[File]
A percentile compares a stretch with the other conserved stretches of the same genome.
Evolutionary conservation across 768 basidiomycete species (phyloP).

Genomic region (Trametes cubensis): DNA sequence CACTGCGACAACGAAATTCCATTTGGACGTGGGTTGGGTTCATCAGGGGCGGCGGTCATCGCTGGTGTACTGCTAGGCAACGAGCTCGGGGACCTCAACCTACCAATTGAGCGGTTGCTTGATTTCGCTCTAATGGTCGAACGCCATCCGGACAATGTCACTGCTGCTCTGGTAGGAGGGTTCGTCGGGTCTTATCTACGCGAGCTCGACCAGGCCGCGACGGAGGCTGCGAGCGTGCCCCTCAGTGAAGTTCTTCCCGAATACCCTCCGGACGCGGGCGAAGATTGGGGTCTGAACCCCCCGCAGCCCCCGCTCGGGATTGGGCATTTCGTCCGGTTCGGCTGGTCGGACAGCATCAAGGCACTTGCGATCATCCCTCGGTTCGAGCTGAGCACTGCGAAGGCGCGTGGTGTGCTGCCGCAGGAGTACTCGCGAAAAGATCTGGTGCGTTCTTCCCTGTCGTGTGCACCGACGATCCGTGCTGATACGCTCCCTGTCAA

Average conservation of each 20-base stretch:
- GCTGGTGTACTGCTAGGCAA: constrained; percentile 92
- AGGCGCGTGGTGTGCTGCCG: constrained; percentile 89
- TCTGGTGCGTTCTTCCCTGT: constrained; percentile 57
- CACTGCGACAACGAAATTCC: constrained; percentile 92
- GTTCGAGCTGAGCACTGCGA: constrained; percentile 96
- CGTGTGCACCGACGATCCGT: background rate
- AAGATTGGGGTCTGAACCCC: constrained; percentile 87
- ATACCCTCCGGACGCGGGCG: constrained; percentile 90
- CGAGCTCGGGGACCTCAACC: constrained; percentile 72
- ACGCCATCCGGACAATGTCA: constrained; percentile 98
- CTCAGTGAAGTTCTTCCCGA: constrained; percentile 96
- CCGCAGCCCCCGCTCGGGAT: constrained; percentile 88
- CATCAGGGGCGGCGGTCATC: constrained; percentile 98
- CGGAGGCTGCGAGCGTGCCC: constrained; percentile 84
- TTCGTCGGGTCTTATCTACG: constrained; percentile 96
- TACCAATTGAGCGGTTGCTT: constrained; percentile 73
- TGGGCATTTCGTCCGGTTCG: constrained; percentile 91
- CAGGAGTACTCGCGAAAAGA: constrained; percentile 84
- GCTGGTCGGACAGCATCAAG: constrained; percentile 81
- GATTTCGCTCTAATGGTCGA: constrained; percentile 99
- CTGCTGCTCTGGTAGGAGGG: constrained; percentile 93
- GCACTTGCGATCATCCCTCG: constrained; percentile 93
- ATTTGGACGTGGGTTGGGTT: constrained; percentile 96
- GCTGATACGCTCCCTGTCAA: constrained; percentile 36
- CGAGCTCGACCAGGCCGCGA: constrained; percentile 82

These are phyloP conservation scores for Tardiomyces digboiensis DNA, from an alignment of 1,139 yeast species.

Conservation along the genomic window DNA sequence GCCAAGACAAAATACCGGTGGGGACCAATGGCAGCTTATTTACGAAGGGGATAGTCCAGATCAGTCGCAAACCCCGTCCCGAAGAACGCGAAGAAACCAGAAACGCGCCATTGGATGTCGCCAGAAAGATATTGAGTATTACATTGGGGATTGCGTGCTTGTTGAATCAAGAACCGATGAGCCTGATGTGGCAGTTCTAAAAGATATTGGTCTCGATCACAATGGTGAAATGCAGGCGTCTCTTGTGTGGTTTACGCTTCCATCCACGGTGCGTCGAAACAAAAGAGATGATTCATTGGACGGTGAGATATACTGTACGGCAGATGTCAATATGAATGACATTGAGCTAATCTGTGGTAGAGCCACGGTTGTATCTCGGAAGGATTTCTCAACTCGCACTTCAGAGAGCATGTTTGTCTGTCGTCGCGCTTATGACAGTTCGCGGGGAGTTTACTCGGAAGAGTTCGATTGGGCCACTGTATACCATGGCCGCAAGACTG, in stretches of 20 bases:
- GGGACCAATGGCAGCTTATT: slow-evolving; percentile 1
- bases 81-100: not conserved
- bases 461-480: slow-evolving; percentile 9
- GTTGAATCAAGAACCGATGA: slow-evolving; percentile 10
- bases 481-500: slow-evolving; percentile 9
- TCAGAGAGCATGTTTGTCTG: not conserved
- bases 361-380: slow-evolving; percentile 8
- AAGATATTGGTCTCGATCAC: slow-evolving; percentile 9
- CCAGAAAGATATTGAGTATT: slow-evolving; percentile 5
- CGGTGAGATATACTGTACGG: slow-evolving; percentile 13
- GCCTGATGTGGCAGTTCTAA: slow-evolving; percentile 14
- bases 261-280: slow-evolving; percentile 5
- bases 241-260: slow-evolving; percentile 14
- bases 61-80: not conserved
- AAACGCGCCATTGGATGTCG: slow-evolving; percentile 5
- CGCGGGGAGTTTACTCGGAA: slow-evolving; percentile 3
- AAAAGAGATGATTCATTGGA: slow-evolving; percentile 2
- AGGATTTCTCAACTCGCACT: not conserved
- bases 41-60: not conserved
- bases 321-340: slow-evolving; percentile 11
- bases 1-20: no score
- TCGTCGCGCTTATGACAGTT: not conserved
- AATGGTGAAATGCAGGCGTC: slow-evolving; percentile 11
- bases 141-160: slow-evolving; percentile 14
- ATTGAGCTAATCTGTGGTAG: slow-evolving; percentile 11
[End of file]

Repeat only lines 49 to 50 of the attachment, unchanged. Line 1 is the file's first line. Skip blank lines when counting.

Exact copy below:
- AGGATTTCTCAACTCGCACT: not conserved
- bases 41-60: not conserved